June 13, 2023 |
Updated June 13, 2023
- Both headline and core CPI met analysts’ expectations, with the headline number up 4.1% year-over-year on a seasonally adjusted basis, its lowest level in more than two years.
- On an annual basis, both measures of shelter costs dipped slightly for the first time since Q1 2021.
- Earnings adjusted for inflation have been positive for the past two quarters, giving workers some much-needed breathing room.
CPI, Latest Release, May 2023
Both headline and core CPI met analysts’ expectations, with the headline number up 4.1% year-over-year on a seasonally adjusted basis, its lowest level in more than two years. Core CPI remained much higher than the Fed would like at 5.3% but is still moving in the right direction. Monthly increases were highest for shelter costs, used cars and trucks, and car insurance. Prices declined for household furnishings and airline fares.
CPI for Housing, May 2023
The CPI includes two measures for shelter costs: owners’ equivalent rent and rent of primary residence, both of which are self-reported. Together, they comprise about one-third of CPI. Both measures remained sticky, increasing 0.5% monthly for the past 3 months. On an annual basis, they dipped slightly for the first time since Q1 2021. With a lag time of 8-12 months compared to reported rents for professionally managed properties, rent CPI is expected to decelerate more substantially in the coming months.
“Super Core” Inflation, May 2023
Due mainly to the lags in CPI shelter data, the Fed has begun to focus more on “super core” inflation, that is, prices excluding food, energy and shelter. Super core inflation saw its best reading since March 2021, increasing 3.4% year-over year. Prices were down for health insurance, smartphones and airline fares while still increasing for car insurance and repairs, as well as pet food, among others.
Inflation Expectations, May 2023
The Fed tracks 21 different measures of inflation expectations. The data presented in the chart below are inflation expectations one year from now from the Federal Reserve Bank of New York’s Survey of Consumer Expectations and the University of Michigan’s Consumer Sentiment Index.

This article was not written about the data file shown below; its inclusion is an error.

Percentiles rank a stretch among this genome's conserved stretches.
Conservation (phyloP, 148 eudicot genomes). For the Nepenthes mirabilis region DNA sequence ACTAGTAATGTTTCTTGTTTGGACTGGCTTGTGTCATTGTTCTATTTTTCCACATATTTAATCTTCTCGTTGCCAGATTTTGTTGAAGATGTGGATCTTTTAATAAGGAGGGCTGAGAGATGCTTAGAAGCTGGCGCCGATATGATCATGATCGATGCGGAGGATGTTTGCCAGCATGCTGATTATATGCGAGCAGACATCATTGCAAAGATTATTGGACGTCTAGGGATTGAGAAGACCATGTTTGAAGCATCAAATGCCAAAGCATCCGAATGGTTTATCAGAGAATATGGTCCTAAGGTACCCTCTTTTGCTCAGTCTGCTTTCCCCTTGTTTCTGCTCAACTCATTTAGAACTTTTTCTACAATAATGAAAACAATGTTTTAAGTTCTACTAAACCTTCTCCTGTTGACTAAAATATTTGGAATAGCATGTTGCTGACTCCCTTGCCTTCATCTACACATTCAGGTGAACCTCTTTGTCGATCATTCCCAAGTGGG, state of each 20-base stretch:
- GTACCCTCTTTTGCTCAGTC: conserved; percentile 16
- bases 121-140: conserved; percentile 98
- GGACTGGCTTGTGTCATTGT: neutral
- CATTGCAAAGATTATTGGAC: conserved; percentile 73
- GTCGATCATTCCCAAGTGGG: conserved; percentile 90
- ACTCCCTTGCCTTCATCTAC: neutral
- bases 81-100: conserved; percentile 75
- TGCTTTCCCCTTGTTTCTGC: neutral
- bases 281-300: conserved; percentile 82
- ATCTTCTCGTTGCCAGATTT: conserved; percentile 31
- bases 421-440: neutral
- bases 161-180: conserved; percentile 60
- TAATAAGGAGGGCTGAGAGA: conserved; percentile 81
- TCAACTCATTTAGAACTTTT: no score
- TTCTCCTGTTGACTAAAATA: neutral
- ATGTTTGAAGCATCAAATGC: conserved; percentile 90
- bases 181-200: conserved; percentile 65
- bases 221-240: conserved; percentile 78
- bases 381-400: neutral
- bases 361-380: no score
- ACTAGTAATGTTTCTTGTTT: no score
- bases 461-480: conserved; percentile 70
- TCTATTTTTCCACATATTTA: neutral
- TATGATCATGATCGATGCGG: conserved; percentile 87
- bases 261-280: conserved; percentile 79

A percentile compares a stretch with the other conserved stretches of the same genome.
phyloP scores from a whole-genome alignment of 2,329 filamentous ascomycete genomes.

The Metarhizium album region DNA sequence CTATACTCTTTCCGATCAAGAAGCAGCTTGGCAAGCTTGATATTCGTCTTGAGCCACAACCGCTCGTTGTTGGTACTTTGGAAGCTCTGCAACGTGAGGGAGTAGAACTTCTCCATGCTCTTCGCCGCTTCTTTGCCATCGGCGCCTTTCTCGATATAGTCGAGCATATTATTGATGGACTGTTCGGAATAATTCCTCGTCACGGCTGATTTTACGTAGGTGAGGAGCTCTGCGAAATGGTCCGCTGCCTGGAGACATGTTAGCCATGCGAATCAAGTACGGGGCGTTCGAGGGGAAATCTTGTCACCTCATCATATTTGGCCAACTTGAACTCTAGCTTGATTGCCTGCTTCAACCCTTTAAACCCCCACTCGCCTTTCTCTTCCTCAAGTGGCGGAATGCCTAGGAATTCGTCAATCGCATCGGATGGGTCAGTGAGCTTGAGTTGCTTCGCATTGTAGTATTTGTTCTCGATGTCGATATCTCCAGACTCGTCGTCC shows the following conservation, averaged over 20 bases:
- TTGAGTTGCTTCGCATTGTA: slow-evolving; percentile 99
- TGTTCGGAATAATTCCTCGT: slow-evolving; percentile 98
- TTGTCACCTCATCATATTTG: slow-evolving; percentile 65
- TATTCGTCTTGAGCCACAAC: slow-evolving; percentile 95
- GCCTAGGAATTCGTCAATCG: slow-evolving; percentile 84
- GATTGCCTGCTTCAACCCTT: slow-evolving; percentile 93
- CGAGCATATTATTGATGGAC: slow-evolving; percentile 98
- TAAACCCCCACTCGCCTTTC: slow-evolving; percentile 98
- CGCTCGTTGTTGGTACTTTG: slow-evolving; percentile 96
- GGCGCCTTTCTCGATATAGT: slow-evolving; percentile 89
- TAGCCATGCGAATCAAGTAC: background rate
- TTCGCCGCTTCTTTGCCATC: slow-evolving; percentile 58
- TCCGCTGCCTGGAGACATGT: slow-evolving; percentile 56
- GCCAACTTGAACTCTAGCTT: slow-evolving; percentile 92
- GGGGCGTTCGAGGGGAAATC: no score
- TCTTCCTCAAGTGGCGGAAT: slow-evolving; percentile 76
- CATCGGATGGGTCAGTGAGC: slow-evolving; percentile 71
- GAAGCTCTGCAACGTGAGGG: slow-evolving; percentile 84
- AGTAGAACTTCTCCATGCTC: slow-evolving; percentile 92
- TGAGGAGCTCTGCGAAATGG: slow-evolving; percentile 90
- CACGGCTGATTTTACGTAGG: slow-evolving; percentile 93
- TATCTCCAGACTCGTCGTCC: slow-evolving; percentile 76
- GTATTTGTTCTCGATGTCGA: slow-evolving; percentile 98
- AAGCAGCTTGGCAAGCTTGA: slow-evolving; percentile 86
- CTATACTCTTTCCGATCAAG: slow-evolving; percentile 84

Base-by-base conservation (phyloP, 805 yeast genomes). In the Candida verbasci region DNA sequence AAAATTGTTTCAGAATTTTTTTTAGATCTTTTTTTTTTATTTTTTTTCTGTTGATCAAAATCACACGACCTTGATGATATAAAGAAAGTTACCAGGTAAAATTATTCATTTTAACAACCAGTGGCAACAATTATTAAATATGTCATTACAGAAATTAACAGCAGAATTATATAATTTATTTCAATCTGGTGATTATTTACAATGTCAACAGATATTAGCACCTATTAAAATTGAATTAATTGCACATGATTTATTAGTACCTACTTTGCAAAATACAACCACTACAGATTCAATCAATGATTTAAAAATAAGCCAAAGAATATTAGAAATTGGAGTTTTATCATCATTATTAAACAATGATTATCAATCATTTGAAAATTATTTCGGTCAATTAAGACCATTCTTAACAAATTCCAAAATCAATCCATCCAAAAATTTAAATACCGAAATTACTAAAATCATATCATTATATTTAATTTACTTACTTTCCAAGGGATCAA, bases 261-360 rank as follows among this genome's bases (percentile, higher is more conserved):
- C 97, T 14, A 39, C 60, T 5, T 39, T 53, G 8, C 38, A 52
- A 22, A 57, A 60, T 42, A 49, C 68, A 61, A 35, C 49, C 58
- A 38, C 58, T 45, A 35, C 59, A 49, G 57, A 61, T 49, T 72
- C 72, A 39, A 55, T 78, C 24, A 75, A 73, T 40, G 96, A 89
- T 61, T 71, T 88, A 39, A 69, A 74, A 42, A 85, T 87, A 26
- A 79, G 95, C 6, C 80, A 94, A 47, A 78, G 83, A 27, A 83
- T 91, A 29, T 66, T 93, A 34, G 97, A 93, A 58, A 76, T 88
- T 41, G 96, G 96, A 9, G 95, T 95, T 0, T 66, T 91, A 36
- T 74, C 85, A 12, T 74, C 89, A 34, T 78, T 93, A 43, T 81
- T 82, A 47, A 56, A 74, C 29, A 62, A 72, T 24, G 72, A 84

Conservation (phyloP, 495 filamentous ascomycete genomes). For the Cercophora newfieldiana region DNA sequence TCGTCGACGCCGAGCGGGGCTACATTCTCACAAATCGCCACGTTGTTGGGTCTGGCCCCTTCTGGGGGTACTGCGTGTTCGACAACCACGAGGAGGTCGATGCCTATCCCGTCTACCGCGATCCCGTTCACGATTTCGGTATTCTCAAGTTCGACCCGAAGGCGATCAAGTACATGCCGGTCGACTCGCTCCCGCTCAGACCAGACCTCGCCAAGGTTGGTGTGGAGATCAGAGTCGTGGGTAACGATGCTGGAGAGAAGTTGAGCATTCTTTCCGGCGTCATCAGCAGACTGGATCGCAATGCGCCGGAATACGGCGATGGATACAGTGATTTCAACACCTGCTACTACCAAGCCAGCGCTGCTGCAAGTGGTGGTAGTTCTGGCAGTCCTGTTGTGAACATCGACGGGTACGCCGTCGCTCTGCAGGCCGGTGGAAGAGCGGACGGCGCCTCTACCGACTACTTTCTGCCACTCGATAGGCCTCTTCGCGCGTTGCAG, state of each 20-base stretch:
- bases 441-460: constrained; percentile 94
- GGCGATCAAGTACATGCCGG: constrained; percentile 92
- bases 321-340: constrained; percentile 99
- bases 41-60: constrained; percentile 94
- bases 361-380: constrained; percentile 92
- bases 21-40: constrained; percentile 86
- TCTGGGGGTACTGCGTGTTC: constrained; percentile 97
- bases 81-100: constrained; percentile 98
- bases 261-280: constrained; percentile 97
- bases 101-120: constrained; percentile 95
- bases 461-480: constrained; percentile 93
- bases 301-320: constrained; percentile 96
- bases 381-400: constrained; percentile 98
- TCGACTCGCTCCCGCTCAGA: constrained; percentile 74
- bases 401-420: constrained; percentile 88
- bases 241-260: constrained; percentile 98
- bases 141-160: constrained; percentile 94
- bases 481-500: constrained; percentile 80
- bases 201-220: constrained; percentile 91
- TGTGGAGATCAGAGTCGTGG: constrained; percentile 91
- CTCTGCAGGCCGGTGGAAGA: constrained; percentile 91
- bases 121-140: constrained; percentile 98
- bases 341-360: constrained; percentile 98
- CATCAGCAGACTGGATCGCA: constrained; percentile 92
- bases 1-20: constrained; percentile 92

Both measures fell in May, and at 4.1%, the Fed’s measure is at its lowest level in two years. Expectations for earnings growth declined, while unemployment expectations and job loss risk improved. Consumers expect prices to fall over the next year for college tuition, food, medical care and rent. The University of Michigan index showed that uncertainty around consumers’ short-term expectations may be stabilizing.
Wage Growth, May 2023
Wage growth, as measured by average hourly earnings, remained elevated at 4.3% year-over-year, but is well off peak growth. Over the month, wages rose 0.3%, led by the information sector (1.6%), financial activities, which includes real estate (0.5%) and utilities (0.5%). Earnings adjusted for inflation have been positive for the past two quarters, giving workers some much-needed breathing room. The strength of the labor market, with 339,000 jobs added in May, points to persistent wage pressures in the near term.
What to Watch in the Next Month
- The Fed begins its June meeting today, June 13, and will announce any policy changes tomorrow. The minutes released from the May meeting show momentum gaining for pausing rate hikes. The Fed will also release its Q2 23 Summary of Economic Projections.
- Goldman Sachs recently reduced its probability of recession risk to 25%, down from 35% in March, due largely to the debt ceiling resolution. While Goldman remains an outlier among forecasters, talks of “soft landing” have once again surfaced among media outlets.
Next Tracker: July 12, 2023